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Who's ready to sue over Census power grab?

By Michelle Malkin  •  February 12, 2009 06:12 PM

Let’s go:

Under Obama’s plan, the director of the U.S. Census Bureau, who has yet to be named, would report to White House senior management in addition to the Commerce Department, which oversees the bureau.

A Senate committee has scheduled a hearing next month on the potential change. Republicans on the House Energy and Commerce Committee are also pushing for an investigation.

GOP leaders sent Obama a letter to the White House on Wednesday demanding a reversal of the plan.

“If the president doesn’t acquiesce to our letter, then we will seek the courts,” said Rep. Darrell Issa, R-Calif., a ranking member of the House Oversight and Government Reform Committee, said at a news conference Thursday.

“Ultimately I don’t think there’s any question among federal courts about whether or not this is a personal power of the presidency or whether or not executive privilege would be waived if he started doing functions like this,” Issa said.

A spokesman for Issa told FOXNews.com that the lawmaker wouldn’t initiate a lawsuit but would lend his support to any individual or group that did.

At the news conference Thursday, House Republican leaders announced the formation of a census task force to keep an eye on developments. Republicans displayed a large placard with a 2006 quote from White House Chief of Staff Rahm Emanuel that read, “If you think redistricting is always partisan and political which it is…it’s going to be on steroids this time.”

Just in from Bruce Chapman, former Census Bureau director whose work on this topic exposed Obama’s designs:

The announcement today by Sen. Judd Gregg that he is withdrawing his name as the president’s nominee to be Secretary of Commerce–and citing the Census issue as one reason–is going to increase scrutiny of the White House’s plans to try to change the way the 2010 Decennial Census is conducted. Clearly the president has done little to alleviate concerns of Gregg, a Republican, that the Census might be conducted in a politicized manner.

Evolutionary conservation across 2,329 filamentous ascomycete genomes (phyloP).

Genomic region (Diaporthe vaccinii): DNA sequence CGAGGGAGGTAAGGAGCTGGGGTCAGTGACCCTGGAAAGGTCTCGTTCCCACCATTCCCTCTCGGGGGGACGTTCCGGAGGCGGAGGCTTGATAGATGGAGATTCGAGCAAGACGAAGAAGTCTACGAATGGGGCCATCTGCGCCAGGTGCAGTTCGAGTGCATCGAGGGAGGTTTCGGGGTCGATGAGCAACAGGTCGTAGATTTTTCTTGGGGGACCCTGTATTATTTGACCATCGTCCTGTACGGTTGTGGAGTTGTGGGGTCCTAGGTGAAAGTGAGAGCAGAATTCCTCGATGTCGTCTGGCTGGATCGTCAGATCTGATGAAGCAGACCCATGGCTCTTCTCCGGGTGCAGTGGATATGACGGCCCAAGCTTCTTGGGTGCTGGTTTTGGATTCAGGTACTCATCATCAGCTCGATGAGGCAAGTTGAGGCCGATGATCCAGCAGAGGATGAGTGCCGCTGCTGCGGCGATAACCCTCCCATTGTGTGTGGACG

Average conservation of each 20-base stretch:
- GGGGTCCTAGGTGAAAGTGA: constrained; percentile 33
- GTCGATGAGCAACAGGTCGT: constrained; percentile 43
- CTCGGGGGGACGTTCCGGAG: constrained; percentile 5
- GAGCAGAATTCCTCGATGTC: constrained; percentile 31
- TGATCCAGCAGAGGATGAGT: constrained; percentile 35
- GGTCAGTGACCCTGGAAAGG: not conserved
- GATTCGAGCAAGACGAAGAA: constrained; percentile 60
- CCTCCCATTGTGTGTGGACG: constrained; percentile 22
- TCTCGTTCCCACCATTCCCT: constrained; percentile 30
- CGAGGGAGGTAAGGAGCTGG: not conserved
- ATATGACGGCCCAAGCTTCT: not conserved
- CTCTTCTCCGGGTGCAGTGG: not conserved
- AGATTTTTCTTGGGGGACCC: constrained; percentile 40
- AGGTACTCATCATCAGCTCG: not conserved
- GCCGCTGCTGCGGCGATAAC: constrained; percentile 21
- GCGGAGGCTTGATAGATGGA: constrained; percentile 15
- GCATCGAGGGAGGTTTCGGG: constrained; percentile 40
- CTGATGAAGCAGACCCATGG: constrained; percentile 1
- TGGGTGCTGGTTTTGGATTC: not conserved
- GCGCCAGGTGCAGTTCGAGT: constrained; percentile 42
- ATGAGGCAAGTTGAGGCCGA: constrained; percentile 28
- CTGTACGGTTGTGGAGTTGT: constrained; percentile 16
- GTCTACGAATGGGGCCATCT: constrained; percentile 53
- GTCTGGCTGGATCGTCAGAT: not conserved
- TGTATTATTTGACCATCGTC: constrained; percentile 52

It is now unavoidable that the White House statements claiming oversight of the Census preparations were not flukes caused by ignorance or naivete. They must have been serious or Sen. Gregg would not have decided to withdraw. One previously could give the president the benefit of the doubt. He was too busy with other matters to make his position clear. Now he has lost another cabinet nominee–not because of faults in the nominee, but because the nominee didn’t want to be part of the Administration that ignored the chain of command and tried to micro-manage a function traditionally left to career scientists.

It is also possible, however, that Gregg didn’t quit, but was shoved. The West Wing officials by now may have figured out that there are legal as well as political risks if they try to change the plans for the Census from the White House instead of the Commerce Department. Lawsuits were threatened today by House Republicans.

It would be more expedient for the White House to have a pliable Secretary of Commerce in place if the aim is to “re-evaluate” the conduct of the 2010 Census in order to introduce adjustment of results through sampling and computer modeling. Gregg presumably would not have gone along–and would have been hard to run over.

But the legal issues will remain even if a willing partisan is nominated and confirmed as Commerce Secretary. There is a 1999 Supreme Court ruling that would make sampling-based adjustment difficult in the absence of compelling evidence that the customary hard count would be less credible. And that evidence not only is lacking, but a three year statistical study that was finished in 2003 to respond to this issue concluded just the opposite: adjusting the Census numbers through sampling and computer models could lead to a less credible Census result. A hard count has always been legally defensible. An fuzzy “adjusted” Census–where figures at the Census tract and block level would be plaining erroneous in many cases–could invite endless litigation and bad will.

Another problem for the Obama White House if it wants to change the Census approach: planning for the 2010 Census has been underway for years and now is in preparation for testing. The disruptions caused by an Administration decision to change those plans would cause great problems and probably agitate the resistance of career statisticians charged with responsibility for conducting the Census.


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